With the price of lettuce starting to drop this week, the popular vegetable should return to the menus of Canadian restaurants it was temporarily removed from in the near future.
Last week, lettuce made headlines in Canada following reports that it was being temporarily removed from menus. Restaurants like SanRemo Bakery in Toronto, for example, posted their sandwiches on social media behind a sign stating they would have no lettuce. Supplies of green leaf, romaine and iceberg lettuce have been in short supply in California’s Salinas Valley due to a combination of hot and dry weather, which created plants susceptible to diseases, including Impatiens Necrotic Spot Virus (INSV) which it is observed in large swaths of the Salinas Valley. for more than three months. Additionally, lettuce production is also moving to the desert region of the US, all of which has created record prices. “There would have been a better deal if there hadn’t been the virus,” says Richard Donsky of Etobicoke, Ontario-based Mister Produce. “Normally, there can be bumps when there is a transition, but it was exponential due to that situation. It happened at a bad time.”
While he says lettuce was available, it was priced high and that could be what was affecting food outlets. “Customers safely avoid it, when they can. If they’re not heavy users, then they’re sucking it up if it’s a brief outage. But if they found out from talking to vendors that it was going to last the entire month in early November, they would stop using it or reduce or remove items from their menus,” he says.
Donsky says the availability of lettuce was there, but it was priced high, and that could be what was affecting food outlets.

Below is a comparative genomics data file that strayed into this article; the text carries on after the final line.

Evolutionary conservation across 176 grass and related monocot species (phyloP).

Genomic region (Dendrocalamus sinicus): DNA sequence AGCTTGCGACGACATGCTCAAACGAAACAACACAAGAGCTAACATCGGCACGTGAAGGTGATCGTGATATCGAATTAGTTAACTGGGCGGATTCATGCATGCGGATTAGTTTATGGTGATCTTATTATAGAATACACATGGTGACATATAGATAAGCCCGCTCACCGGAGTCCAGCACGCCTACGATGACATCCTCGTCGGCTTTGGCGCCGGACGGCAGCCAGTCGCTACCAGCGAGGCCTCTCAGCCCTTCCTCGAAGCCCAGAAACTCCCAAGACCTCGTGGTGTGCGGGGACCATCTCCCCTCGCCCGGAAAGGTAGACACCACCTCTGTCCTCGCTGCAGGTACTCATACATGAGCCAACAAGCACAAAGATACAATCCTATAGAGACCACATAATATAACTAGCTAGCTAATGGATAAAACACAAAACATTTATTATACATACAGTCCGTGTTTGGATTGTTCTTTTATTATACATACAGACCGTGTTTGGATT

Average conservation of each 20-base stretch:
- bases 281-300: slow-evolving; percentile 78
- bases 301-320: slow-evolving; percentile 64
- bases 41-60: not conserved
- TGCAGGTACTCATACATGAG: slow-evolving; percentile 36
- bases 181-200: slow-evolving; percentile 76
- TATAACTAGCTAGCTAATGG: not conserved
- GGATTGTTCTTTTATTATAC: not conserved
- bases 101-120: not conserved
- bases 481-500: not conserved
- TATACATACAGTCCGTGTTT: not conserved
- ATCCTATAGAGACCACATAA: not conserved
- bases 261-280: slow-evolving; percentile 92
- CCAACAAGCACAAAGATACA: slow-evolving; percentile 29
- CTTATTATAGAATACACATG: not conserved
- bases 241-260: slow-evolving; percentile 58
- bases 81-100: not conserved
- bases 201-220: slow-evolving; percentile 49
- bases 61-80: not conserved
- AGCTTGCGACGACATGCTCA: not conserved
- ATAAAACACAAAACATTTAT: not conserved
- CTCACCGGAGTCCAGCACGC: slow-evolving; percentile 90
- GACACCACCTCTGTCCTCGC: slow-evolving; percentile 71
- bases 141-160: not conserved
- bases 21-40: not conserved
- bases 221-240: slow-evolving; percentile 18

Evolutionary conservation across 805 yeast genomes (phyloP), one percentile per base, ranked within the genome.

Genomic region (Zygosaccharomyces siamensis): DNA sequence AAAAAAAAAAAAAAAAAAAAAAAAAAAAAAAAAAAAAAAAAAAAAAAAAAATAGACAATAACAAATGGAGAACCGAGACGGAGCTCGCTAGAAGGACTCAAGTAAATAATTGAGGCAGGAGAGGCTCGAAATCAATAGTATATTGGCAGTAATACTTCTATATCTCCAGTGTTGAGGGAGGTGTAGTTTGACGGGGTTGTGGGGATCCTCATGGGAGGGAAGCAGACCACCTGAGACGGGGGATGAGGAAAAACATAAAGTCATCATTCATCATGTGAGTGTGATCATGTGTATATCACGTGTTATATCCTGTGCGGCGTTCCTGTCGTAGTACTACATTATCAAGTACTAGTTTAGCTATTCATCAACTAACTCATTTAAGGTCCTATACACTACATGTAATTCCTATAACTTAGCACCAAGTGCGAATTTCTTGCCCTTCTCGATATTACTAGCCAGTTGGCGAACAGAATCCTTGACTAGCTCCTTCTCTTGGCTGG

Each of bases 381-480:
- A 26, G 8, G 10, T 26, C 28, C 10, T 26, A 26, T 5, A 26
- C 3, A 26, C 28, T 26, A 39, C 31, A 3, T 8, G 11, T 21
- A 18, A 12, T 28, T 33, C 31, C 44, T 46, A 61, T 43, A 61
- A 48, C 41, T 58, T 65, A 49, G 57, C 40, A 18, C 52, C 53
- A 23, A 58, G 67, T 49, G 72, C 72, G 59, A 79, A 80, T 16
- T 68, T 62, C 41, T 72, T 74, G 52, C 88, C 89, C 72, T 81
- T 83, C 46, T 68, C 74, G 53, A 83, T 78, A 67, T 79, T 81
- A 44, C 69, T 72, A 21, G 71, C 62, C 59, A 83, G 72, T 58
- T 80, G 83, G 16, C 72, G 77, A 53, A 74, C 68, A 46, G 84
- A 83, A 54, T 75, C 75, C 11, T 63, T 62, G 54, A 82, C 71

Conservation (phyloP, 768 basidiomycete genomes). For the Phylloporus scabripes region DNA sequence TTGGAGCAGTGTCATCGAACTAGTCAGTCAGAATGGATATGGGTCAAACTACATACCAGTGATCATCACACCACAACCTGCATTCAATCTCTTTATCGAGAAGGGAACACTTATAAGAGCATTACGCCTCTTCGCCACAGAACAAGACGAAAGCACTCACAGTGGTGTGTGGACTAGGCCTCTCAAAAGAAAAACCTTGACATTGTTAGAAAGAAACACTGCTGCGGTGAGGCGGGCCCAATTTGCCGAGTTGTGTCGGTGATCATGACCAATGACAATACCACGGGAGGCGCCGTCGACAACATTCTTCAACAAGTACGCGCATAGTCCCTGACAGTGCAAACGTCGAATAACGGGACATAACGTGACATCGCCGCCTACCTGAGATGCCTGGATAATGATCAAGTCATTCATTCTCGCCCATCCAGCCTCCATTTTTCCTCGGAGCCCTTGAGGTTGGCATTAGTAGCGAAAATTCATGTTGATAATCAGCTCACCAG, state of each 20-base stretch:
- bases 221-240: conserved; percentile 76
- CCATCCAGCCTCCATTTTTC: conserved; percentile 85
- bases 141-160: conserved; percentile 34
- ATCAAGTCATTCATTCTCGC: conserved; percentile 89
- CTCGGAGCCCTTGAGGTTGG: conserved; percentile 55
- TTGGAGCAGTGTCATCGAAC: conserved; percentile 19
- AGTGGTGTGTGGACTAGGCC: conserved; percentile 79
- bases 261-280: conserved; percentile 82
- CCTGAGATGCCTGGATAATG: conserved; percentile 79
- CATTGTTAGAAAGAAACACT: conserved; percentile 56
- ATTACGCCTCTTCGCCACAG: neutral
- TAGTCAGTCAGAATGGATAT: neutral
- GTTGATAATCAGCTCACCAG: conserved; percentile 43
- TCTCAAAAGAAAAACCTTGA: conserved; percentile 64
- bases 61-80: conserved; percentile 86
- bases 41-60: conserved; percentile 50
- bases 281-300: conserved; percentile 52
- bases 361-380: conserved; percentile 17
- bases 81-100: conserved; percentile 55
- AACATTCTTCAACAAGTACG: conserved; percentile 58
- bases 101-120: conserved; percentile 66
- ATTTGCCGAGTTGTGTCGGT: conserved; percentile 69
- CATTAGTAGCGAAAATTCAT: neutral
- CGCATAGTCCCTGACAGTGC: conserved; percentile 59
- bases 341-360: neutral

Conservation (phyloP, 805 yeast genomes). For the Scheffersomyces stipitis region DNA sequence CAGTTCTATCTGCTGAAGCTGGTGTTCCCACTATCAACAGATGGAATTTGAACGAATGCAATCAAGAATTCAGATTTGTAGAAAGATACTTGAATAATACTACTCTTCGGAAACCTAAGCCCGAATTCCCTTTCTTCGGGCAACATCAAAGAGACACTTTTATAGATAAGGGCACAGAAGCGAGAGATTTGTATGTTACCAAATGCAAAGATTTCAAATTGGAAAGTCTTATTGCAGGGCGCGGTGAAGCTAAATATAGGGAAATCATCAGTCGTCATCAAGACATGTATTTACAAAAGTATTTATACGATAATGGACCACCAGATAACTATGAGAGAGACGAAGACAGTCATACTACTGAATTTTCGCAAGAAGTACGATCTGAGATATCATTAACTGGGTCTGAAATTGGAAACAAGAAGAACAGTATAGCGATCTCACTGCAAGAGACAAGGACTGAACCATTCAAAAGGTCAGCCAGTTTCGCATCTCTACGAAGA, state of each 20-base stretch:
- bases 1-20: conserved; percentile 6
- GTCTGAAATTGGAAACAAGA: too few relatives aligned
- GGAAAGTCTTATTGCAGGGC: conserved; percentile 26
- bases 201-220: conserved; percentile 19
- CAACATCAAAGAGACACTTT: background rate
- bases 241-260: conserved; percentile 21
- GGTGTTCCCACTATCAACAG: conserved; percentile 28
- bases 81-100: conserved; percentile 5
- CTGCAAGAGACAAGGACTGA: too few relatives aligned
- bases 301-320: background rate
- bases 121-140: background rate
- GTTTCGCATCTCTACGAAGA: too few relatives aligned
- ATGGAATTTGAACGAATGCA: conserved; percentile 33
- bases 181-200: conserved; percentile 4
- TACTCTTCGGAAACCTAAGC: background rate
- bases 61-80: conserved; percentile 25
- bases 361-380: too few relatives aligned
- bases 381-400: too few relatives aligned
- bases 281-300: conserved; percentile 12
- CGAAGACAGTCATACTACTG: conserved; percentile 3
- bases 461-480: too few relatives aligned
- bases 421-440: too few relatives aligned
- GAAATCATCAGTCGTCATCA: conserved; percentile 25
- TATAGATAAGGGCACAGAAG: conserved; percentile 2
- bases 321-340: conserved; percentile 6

Prices in processing
This was particularly true of quick-service restaurants that use shredded and shredded lettuce. The supply of those products has been limited and he notes that the price has gone from C$22-C$24 per box to around C$60 per box.
That said, he believes the worst is behind us for the industry, which is hoping that the southern growing areas will be ready to ship volumes of lettuce. “And with Thanksgiving in the US, US stores would have placed their orders last week to arrive this week, so growers, shippers and packers know what their volume is in the South. And they’ll know what’s available to ship here, and they’ll be able to adjust their prices accordingly,” Donsky says.
He notes that prices as of today should start to drop from highs of $140 CDN/box to around $110-100 CDN/box wholesale, though hearts of romaine lettuce could stay higher for a bit longer. “It’s quite a difference from where we were at the start of the week, and it should taper off,” he says. Barring any other disaster, the worst is behind us.
In turn, Canadian restaurants that temporarily removed the ingredient may see a comeback within a few weeks.
For more information:
Phone: +1 (416) 252-9191 extension 10